We left School at the beginning of December 1962 after the House “chews” with feelings of sadness. Most of us choked on our emotions unable to respond to the farewell speeches that were delivered in our honour at that time. Tearful good byes completed the evening since we knew that most of us, unless we failed, would never return to BCS. Some never did. We turned our backs with relief only when the Senior Cambridge results arrived in March the following year. So, we left with feelings of deep regret and then with apprehension into a newer world that took away a great deal of the comforts and security that BCS represented. BCS had been home to so many of us for 10 complete years
To almost all of us the idea of coming back 50 years later would have been unthinkable in 1962. It did even seem absurd at that time. So when we returned to Simla to celebrate our reunion, the walk from the hotel to the Main School gate, past the Linlithgow dormitory, the Chapel, the tennis court and on to the view of the Main building, a flood of feelings overwhelmed us. In those few minutes, a thousand memories returned – names, faces, places and events that represented some of the best years of our lives.
We were also apprehensive of the reception that would be accorded to us but on that score you left no doubt. Dorothy, your wife, and you were impeccable hosts as was the rest of the staff. The graciousness, the splendid organisation, the attention to detail and the way in which we were welcomed was amazing. It was nice to feel that we still belonged to the place that had once been our own!! You have our grateful thanks.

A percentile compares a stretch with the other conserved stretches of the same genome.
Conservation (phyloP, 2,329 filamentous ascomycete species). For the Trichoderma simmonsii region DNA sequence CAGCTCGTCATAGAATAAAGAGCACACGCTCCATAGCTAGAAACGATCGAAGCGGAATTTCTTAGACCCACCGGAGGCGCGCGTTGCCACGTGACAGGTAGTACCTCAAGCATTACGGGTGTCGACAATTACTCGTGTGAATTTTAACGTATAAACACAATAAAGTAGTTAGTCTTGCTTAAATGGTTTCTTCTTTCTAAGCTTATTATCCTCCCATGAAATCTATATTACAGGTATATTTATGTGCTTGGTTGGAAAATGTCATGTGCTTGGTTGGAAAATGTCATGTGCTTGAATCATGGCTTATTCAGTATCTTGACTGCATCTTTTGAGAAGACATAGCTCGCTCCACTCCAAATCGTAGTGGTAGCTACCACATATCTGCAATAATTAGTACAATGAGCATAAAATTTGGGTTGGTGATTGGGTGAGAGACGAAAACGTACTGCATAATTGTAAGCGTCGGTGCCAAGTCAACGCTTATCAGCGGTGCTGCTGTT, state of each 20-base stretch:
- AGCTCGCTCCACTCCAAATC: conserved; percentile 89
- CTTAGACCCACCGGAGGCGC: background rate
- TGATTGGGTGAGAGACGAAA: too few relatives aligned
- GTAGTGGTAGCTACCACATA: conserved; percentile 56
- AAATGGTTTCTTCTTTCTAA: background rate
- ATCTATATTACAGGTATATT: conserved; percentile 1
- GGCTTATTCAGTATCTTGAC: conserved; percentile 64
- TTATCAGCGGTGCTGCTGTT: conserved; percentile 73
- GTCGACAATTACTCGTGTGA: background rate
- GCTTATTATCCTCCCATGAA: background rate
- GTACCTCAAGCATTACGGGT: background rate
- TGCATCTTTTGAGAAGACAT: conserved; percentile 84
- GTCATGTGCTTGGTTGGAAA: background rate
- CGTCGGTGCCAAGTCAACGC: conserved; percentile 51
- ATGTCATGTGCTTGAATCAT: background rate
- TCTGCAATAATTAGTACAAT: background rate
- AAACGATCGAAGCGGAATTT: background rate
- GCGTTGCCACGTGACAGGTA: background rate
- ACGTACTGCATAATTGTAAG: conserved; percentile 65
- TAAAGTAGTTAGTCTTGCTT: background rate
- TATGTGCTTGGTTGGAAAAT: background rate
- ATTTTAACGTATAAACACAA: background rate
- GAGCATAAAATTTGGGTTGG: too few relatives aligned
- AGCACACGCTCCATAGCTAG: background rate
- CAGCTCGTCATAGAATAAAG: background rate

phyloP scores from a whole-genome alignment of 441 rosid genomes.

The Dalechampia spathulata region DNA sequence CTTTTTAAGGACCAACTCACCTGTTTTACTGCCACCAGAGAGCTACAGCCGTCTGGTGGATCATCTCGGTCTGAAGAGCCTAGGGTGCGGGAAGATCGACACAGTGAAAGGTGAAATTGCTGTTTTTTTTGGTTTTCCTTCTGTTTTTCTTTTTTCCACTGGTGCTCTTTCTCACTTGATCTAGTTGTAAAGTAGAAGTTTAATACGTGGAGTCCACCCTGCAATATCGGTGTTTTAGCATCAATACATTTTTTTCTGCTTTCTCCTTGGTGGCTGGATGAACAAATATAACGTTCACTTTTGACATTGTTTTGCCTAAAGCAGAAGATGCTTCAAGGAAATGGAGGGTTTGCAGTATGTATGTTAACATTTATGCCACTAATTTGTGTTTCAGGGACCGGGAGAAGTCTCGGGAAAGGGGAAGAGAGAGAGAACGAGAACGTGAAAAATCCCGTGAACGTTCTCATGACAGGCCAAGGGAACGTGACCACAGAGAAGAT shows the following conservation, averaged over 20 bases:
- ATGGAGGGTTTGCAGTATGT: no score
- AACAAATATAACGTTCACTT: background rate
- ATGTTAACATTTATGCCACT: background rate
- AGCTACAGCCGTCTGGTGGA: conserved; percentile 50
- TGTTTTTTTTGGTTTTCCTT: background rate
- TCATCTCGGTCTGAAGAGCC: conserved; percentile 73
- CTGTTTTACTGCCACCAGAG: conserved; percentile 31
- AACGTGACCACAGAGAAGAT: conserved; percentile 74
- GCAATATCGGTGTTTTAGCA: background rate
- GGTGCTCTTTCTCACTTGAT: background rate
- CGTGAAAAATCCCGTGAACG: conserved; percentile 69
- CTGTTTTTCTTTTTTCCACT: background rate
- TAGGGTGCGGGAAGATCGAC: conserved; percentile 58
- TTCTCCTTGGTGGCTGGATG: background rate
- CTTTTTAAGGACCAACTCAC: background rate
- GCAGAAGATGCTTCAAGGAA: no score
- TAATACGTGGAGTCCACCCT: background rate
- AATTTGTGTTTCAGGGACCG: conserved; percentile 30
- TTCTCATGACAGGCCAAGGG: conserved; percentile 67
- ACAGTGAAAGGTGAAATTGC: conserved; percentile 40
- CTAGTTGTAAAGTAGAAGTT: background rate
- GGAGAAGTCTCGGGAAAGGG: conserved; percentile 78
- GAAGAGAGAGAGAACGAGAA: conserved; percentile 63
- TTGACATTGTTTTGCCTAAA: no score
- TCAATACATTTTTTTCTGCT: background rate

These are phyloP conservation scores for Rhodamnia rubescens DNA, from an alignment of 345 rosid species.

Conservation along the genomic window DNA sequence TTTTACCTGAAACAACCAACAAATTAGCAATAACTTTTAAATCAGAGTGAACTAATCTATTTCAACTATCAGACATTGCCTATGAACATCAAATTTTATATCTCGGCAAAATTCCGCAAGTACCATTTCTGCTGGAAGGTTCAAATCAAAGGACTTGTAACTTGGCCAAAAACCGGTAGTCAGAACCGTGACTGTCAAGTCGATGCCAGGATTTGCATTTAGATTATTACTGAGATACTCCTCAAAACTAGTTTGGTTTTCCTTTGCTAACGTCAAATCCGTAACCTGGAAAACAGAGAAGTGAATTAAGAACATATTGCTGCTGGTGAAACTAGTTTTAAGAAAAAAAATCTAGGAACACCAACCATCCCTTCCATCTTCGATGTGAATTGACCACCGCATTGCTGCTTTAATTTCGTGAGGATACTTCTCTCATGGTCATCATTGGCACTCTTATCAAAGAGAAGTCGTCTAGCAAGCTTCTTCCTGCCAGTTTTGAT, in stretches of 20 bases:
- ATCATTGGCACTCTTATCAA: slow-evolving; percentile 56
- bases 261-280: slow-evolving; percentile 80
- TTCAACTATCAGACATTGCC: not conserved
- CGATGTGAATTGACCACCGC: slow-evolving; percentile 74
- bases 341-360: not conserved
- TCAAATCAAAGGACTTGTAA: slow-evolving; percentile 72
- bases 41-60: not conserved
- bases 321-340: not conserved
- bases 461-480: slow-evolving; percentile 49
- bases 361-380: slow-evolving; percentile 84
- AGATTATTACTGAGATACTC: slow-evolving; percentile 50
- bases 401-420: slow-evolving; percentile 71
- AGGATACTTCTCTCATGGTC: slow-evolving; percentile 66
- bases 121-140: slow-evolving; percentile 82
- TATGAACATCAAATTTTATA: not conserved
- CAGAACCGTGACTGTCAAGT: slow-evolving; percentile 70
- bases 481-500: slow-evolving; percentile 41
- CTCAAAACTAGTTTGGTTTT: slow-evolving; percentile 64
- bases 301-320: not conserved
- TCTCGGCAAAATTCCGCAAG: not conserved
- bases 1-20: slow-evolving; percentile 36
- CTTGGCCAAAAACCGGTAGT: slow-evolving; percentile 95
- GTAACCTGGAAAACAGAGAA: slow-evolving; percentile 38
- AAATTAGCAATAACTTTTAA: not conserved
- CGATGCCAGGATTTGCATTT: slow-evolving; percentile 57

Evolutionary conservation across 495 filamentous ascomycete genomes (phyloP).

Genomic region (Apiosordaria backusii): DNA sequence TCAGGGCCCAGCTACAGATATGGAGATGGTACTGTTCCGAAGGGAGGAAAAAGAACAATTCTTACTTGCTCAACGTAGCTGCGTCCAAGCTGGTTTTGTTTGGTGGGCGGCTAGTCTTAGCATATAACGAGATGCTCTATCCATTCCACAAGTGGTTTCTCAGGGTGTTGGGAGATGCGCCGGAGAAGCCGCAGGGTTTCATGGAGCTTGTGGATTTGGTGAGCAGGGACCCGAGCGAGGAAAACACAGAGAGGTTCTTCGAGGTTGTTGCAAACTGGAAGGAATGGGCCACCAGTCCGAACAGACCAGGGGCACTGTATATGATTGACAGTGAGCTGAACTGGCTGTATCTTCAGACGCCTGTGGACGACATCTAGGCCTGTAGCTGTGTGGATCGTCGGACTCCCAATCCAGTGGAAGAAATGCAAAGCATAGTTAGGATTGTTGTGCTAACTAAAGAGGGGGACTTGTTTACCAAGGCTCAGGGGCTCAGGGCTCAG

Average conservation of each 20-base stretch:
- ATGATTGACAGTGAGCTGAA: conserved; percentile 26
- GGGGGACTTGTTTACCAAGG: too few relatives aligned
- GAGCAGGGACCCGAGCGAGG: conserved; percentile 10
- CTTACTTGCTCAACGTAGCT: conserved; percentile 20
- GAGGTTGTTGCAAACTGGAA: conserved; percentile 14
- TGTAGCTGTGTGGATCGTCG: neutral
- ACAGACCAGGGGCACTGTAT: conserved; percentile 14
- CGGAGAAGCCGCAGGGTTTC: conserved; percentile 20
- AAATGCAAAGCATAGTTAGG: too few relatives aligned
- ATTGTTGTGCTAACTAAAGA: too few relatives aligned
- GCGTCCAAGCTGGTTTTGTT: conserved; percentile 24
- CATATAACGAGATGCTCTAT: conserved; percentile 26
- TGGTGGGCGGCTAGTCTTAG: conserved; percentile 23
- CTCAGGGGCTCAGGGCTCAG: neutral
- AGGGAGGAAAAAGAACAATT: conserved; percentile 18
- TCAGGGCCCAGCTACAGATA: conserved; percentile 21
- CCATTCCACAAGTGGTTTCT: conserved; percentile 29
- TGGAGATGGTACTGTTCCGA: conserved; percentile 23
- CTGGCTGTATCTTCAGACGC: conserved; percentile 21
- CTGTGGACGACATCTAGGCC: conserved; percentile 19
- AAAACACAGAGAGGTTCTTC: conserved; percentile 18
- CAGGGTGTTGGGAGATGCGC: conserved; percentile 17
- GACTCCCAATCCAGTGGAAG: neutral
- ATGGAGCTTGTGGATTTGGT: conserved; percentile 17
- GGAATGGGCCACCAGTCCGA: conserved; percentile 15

That feeling of sadness of 50 years ago was replaced so fully by a sense of pride that even our wives knew that they were on a journey that spoke of a strong bond. The School displayed all the values and the systems we were taught would hold us in good stead in the world outside. You gave us honour, respect and warmth, emotions that we will carry with us for the rest of our lives. This was a rare moment in any life. You just made it different and memorable in a very special kind of way.
Our thanks, once again.
Our best wishes
N K Mehra On behalf of the Class of 1962 and their wives